Calls for competitiveness and salary accord

 In News, Public Spending, Salaries

The president of the Portuguese Industrial Confederation (CIP), António Saraiva, says that an agreement on competitiveness and incomes is urgent and should be agreed by June.

“In my view it is urgent to reach an agreement” he said at the end of a meeting with Concertação Social – a working group which works on labour legislation in Portugal – in which the new Minister of Finance, Fernando Medina, who attended, presented the general outlines of the State Budget 2022 to social partners ahead of its formal delivery of the budget to parliament on Wednesday (13 April).
The CIP president said that he still thought it possible to reach an agreement by June, recalling that work already done had “shortened the time” that would have been needed “for a fresh document to be drawn up from scratch.”
António Saraiva was alluding to discussions which had taken place during the previous legislature with Concertação Social in order to try and reach an agreement in the medium term on competitiveness and salaries.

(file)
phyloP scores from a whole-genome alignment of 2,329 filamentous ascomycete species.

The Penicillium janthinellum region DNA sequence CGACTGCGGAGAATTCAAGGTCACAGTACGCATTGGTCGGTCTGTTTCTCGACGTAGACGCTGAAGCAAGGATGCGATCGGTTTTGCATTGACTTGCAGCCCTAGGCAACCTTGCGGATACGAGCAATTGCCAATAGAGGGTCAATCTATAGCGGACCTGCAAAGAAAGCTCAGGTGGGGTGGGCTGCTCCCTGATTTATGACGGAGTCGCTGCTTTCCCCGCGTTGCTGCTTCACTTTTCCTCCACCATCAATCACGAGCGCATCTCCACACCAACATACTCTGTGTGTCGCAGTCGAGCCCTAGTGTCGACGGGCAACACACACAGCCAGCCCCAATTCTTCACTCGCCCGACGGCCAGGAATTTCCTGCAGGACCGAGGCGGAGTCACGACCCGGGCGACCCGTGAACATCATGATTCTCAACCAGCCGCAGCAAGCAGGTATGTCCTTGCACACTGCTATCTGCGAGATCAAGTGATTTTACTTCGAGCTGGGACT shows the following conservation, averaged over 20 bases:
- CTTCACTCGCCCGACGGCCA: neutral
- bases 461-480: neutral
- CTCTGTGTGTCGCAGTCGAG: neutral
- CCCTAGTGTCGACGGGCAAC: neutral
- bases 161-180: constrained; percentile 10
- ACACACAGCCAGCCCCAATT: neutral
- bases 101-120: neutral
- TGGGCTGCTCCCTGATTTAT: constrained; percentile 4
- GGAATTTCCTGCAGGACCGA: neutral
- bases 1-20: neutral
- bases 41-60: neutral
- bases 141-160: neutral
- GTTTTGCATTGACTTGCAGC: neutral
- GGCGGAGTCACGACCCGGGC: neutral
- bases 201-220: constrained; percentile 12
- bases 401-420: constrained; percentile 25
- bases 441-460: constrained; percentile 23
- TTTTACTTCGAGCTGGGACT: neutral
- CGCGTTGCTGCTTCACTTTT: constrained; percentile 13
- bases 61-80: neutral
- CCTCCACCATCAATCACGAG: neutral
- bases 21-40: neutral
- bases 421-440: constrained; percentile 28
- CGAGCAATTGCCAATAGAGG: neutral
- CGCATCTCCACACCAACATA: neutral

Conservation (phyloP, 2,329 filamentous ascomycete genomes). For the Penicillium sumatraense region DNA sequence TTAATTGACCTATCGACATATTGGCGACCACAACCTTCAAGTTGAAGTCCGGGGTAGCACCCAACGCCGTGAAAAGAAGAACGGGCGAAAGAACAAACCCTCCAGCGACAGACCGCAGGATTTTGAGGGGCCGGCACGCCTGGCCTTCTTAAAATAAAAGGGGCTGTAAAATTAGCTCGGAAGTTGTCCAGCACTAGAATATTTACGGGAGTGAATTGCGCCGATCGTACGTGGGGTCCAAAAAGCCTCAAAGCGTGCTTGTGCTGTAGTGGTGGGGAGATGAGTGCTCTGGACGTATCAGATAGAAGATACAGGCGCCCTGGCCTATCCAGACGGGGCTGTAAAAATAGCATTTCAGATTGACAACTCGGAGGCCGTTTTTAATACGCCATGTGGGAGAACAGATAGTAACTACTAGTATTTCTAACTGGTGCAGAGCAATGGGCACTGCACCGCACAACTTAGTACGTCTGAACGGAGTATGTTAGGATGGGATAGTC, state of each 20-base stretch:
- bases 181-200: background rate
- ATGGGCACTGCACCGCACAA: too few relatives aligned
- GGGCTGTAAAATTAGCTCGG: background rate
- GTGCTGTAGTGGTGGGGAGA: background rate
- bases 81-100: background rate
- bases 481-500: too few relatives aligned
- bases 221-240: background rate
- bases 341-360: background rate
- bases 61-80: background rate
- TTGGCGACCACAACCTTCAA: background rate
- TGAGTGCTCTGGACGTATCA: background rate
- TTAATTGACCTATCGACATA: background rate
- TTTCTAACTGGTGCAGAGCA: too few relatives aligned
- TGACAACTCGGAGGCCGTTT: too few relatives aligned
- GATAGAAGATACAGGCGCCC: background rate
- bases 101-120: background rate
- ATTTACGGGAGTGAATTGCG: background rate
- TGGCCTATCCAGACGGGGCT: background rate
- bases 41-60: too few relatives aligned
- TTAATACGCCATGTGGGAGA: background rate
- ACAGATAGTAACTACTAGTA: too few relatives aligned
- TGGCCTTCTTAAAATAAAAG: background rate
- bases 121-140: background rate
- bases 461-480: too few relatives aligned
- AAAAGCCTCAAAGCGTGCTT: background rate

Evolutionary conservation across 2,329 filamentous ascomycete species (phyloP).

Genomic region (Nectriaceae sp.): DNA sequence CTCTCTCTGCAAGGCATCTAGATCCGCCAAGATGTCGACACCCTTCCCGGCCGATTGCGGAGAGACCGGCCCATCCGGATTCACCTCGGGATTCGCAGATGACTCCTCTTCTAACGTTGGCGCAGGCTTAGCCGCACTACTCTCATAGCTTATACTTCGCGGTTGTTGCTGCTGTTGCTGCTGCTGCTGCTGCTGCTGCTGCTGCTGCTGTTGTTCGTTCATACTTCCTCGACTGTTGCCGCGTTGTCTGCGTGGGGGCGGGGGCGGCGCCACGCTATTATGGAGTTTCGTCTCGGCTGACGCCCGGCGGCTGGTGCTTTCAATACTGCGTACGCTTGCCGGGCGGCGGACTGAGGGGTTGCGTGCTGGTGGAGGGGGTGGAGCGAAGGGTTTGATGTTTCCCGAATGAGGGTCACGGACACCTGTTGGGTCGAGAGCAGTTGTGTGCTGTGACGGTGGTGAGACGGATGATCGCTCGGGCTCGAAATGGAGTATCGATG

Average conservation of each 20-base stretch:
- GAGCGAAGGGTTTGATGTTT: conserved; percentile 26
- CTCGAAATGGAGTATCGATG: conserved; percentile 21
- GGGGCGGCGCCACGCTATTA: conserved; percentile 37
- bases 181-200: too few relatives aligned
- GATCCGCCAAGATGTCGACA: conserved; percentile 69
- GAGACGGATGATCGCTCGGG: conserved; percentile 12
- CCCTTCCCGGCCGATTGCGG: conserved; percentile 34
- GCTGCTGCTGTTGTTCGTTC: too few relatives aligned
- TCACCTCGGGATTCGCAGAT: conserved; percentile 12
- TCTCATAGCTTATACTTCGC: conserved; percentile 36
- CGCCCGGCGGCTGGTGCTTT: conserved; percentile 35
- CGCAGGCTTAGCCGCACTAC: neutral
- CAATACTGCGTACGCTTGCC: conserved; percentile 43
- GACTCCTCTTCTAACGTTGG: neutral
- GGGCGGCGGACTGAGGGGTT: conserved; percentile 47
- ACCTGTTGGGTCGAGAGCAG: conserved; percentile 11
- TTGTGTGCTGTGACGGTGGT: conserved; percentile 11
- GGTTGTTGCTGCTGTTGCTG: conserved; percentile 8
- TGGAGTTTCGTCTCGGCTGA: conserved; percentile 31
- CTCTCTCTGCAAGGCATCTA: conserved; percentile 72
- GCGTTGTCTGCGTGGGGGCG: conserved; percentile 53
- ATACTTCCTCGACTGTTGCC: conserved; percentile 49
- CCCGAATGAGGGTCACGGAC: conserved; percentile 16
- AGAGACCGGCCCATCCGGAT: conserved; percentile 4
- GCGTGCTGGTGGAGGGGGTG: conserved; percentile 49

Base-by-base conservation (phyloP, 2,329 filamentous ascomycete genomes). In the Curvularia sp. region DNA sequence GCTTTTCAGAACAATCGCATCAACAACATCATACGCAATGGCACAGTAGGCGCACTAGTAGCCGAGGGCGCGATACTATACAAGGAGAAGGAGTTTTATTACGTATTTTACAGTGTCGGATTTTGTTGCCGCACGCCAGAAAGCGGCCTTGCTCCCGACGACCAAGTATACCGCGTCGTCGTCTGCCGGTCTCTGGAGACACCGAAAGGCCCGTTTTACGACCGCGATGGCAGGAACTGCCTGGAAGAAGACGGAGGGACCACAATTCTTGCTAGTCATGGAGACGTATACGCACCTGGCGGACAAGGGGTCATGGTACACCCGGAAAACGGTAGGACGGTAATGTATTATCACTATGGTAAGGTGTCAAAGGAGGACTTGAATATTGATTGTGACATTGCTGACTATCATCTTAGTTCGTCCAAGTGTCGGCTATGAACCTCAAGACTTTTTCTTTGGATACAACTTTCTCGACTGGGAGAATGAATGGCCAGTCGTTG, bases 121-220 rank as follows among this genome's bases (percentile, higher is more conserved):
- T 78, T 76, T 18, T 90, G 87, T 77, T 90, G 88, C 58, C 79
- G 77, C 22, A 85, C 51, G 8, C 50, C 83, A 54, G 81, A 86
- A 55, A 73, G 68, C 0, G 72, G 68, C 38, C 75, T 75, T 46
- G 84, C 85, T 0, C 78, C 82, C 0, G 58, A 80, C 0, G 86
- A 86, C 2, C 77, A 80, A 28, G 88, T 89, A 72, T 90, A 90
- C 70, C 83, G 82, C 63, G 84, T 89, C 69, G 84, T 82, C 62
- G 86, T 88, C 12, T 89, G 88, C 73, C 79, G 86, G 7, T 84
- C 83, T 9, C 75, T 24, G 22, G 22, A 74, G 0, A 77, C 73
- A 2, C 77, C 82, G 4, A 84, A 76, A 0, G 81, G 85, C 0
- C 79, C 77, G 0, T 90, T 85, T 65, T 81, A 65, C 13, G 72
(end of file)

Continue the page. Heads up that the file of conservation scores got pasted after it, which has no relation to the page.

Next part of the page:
Such an agreement would recommend a “progressive reduction in IRS income tax for all parties which would benefit from income increases” within the framework of the agreement “to assure budgetary neutrality in improving the income of the Portuguese”.
“At the same time, and also within the framework of this agreement, are “proposed adjustments to the IRC structure (corporation tax) that favour best salary practices by companies in terms of income enhancements and reducing disparities in salaries.
The original State Budget 2022 was rejected by the left wing Bloco de Esquerda and Communist parties with which Portugal’s socialist PS government had formed an alliance in parliament in order to govern the country.
It ended in disaster in October 2021, provoking a snap general election precisely because these two alliance parties were demanding salary enhancements and changes in overtime payments (back dated) which the CIP, among other business and industry associations, said SMEs and Portugal’s economy could ill afford because of a drop off in productivity due to the Covid-19 pandemic among several other endemic factors including tighter margins, insufficient competitiveness, and Portugal’s high tax burden on companies.